Asakusa is one of the most popular areas for visitors to Tokyo! Centred around the famous Sensoji temple and Nakamise shopping street with its colourful stalls, this is a great place to just walk around to absorb the vibe, watch Japanese snacks being made by hand (and try them!) and enjoy the traditional atmosphere.
Even though we’ve visited Asakusa dozens of times, we still go back every time we visit Tokyo – just because we love it!
While other parts of Tokyo like Shinjuku are bustling business districts with towering modern sky scrapers, the Asakusa area retains some of the traditional character of Tokyo and has a more relaxed atmosphere than other parts of the city.
The heart of Asakusa is the temple precinct, where the Sensoji temple and other monuments, as well as the vibrant Nakamise shopping street that leads to the temple, reside. It’s a great area to explore at a slow pace, and there’s always something new to see or discover even on repeat visits.
Also nearby and worth a visit is the famous Tokyo Skytree and Kappabashi “Kitchen Town”, it’s paradise for cooking enthusiasts!
What to do in Asakusa
Sensoji Temple is a Buddhist temple and the focal point of the Asakusa area. It’s famous for being the oldest temple in the city – its origins even older than Tokyo itself – and is one of the most popular in the city owing to its grandness and the precinct in which it resides.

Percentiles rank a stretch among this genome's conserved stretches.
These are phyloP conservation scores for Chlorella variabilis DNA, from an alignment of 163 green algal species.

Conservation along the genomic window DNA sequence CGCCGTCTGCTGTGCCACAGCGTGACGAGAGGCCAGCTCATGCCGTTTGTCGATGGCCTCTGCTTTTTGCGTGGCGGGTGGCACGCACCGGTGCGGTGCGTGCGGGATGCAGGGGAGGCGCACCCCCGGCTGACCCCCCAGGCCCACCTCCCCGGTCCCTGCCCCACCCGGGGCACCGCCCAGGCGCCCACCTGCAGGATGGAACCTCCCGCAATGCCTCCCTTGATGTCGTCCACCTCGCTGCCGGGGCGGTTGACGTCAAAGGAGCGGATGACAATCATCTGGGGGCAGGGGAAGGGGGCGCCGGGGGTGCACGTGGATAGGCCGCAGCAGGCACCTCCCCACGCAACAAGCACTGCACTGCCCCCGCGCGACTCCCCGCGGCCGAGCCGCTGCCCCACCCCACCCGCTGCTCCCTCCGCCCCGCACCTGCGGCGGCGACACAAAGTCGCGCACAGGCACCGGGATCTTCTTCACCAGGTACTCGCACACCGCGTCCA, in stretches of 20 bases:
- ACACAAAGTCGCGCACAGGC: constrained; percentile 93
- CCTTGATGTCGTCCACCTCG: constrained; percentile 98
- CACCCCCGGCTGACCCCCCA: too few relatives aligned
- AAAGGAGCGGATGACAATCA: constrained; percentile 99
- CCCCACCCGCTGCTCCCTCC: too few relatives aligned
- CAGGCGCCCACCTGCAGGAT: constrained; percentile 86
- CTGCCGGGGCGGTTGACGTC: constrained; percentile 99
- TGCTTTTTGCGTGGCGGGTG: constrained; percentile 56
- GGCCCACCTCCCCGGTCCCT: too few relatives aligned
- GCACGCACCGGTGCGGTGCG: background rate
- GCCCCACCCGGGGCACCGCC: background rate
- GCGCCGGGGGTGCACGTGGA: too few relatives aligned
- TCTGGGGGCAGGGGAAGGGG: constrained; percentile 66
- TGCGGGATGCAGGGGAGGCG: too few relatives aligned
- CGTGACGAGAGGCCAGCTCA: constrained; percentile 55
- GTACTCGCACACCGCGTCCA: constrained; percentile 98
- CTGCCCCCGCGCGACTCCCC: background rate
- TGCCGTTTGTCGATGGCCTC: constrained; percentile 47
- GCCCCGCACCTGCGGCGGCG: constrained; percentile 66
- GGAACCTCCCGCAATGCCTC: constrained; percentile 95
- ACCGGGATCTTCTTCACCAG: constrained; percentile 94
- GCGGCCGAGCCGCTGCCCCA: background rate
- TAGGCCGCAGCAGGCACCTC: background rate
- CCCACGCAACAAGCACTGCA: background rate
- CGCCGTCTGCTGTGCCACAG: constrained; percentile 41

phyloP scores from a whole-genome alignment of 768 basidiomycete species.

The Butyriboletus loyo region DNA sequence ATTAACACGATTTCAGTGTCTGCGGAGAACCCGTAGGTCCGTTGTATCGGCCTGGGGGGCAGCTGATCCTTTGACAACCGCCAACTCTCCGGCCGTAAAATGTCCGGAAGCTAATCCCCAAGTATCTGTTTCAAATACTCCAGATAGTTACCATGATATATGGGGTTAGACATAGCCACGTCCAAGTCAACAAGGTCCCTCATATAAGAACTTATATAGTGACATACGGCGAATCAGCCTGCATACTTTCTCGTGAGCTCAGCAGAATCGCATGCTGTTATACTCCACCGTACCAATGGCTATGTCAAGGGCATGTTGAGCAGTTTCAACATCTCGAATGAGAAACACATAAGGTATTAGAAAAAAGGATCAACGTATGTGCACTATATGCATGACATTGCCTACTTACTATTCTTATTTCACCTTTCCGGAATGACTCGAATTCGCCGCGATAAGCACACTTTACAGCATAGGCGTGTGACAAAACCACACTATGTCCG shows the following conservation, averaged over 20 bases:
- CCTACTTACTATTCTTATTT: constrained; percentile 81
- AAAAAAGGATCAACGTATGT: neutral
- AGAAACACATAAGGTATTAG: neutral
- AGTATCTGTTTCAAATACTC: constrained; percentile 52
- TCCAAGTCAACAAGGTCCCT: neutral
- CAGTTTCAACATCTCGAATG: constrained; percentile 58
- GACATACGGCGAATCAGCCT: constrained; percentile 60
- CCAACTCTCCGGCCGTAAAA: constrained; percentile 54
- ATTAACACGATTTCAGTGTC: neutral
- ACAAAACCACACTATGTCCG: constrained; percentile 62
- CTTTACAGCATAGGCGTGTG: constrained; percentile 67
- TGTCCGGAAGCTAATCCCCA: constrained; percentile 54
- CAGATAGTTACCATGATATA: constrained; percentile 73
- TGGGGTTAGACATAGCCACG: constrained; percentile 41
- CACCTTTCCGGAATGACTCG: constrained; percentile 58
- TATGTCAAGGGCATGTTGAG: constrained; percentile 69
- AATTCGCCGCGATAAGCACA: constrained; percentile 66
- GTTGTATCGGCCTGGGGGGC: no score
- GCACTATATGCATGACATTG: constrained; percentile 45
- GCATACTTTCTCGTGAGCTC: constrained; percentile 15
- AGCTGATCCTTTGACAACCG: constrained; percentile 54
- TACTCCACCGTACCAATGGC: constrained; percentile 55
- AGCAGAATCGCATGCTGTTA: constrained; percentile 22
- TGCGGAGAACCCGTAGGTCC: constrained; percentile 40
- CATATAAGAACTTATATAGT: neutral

The temple is not just a relic, but a genuine place of worship for the faithful. You’ll see everyday Japanese people visiting the temple to pay their respects, lighting incense candles and praying for good fortune.
If you’re wondering if Sensoji Temple is open at night, yes it is. Though the temple’s main hall closes at 5pm (as do most Nakamise shops), you can still walk the temple grounds and see the building dramatically lit against the darkness of the night sky.
How to get there: There are multiple approaches, but the easiest is through the huge Kaminarimon red gate near the Asakusa station exit, and then the temple is at the end of the Nakamise shopping street.
Nakamise shopping street
The huge Kaminarimon gate marks the traditional entrance to the temple precinct, easily identified by the giant hanging red lantern. Passing through the gate, you will be greeted by Nakamise shopping street, the main walk leading to the Sensoji temple.
Dozens of shops and stalls line this street as well as the alleys that branch from it. Most Nakamise street shops sell tourist trinkets and souvenirs like fans and key chains.